Video: Andre Berto vs. Shawn Porter preview and analysis
By Harry Rowland: Welterweights Andre Berto 31-4 (24) and Shawn Porter 26-2-1 (16) collide this Saturday 22nd April at the Barclays Centre, Brooklyn, New York, over the full 12 round championship distance, although there is no title on the line.
This is an intriguing match up mainly due to the questions surrounding Berto’s ability to win fights at the highest level. After winning the vacant WBC Welterweight title against Steve Forbes in 2008 and making five successful defences against solid opposition, by 2011 fans were calling for a sterner test for the then unbeaten champion.
This was to come in the form of battle tested veteran Shane Mosley, but due to a natural disaster in Berto’s native Haiti, the fight was scrapped. A new date and opponent was set in Victor Ortiz, a young and talented fighter but heavily criticized for having openly quit in a tough fight against Marcos Maidana.
Ortiz was an unknown and one had the sense that on his night he could live up to his promise and produce the performance of a lifetime. Unfortunately for Berto this was the night and Ortiz took a unanimous decision in an absolute barn burner where both fighters tasted the canvas multiple times from the opening bell.
Berto, who fights out of Florida USA, bounced straight back beating Jan Zaveck for the IBF title in his next fight, but despite out-strengthens and stopping his man he appeared easy to hit, as he did in his previous outing.
From here Berto’s career took a downward turn. He lost the opportunity of a big money showdown against division leader Floyd Mayweather, after letting Robert Guerrero bully him to defeat in an official eliminator for the WBC title. Berto seemed to be too stubborn to use his boxing ability to stop Guerrero from man handling him to the ropes, where he landed uppercuts at will on the inside. Both Berto’s eyes were nearly swollen shut.
Next came another beating at the hands of tough journeyman Jesus Soto Karass, after suffering a shoulder injury and carrying on far too long, he was knocked out in the twelfth and final round. But since then Berto has managed to get himself back into the title picture, compiling a couple of wins, and fighting a respectable but losing effort, when hand selected by Mayweather for his farewell fight. Most recently he has avenged his loss to Ortiz with a devastating fourth round knockout.
Having suffered a string of defeats himself since their first encounter, Ortiz was very much considered a shot fighter when the rematch occurred last year. Also considering in retrospect Berto’s best win to date probably came against Luis Collazo back in 2009, there are still lingering questions as to his stature in the Welterweight division.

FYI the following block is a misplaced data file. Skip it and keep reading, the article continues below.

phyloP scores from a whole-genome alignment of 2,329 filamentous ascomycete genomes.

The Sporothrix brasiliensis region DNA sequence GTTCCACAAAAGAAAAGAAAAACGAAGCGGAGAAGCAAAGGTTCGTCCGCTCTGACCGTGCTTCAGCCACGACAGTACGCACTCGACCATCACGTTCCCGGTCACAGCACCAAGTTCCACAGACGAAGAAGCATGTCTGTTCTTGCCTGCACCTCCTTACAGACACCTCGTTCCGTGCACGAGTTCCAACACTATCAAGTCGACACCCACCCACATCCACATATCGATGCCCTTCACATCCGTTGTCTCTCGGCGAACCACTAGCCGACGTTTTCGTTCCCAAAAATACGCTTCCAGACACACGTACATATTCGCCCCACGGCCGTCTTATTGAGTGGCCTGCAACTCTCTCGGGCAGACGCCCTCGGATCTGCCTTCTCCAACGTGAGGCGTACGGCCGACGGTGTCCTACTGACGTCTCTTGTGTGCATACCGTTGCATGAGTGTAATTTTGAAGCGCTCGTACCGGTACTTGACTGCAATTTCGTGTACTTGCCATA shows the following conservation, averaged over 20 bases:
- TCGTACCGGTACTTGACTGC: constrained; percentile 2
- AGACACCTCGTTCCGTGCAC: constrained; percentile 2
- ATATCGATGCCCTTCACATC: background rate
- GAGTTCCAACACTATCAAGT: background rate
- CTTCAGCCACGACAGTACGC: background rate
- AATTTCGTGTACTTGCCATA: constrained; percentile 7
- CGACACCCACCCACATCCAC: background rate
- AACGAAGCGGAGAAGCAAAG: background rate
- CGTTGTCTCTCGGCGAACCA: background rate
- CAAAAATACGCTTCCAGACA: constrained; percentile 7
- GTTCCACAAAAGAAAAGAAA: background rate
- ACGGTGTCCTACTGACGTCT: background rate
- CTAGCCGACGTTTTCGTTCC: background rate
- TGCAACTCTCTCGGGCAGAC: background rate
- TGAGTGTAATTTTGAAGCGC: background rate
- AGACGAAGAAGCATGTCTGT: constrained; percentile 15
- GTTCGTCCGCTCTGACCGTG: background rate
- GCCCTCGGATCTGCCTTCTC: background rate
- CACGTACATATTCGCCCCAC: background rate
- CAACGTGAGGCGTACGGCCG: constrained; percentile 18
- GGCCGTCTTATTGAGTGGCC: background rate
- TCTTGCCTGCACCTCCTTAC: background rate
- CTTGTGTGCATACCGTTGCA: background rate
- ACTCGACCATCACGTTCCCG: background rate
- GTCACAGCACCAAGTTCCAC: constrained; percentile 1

Ohio native Porter on the other hand has always impressed. His best wins were in convincing fashion against tried and tested veterans Devon Alexander, Paul Malignaggi and Adrien Broner. He rose to prominence quickly with his only setback, a since avenged draw to Julio Diaz. His two losses can be forgiven as he gave both victors Kell Brook and Keith Thurman a torrid nights work. These two fighters are also still considered the cream of the Welterweight division.
Both contestants match up fairly equally in terms of size, power and speed. Berto has had a handful more fights, but the only real difference between the two is Berto’s extra 4 years professional experience, having turned over in 2004, and at 33 he is 4 years older. Usually experience counts for a fighter but Berto has suffered a lot of beatings over the years, and Porter already has all the experience he needs at the highest level. The miles on the clock are the crucial difference between these two athletes.
Porters style is extremely aggressive, relentlessly coming forward using a high-energy, dynamic crouching approach with plenty of head movement. Berto will need to stand his ground using a hard jab, tying him up on the inside, much as Brook was able to do. If he fights fire with fire and slugs with Porter as Thurman opted to, I see him coming off worse.
Berto’s strengths are his strength, and shot variety. Although Porter brings a lot of physical strength, Berto has the tools to match it, but he has to know when to tie up and move away, to avoid a similar situation he suffered against Guerrero.
Unless Berto has gotten wiser than he has shown in previous fights, I can’t see him having the ring generalship to keep Porter at bay. We haven’t seen enough evidence in his recent fights to suggest he is an improved fighter. For this reason I see Porter wearing his man down, and taking a unanimous decision on the cards.
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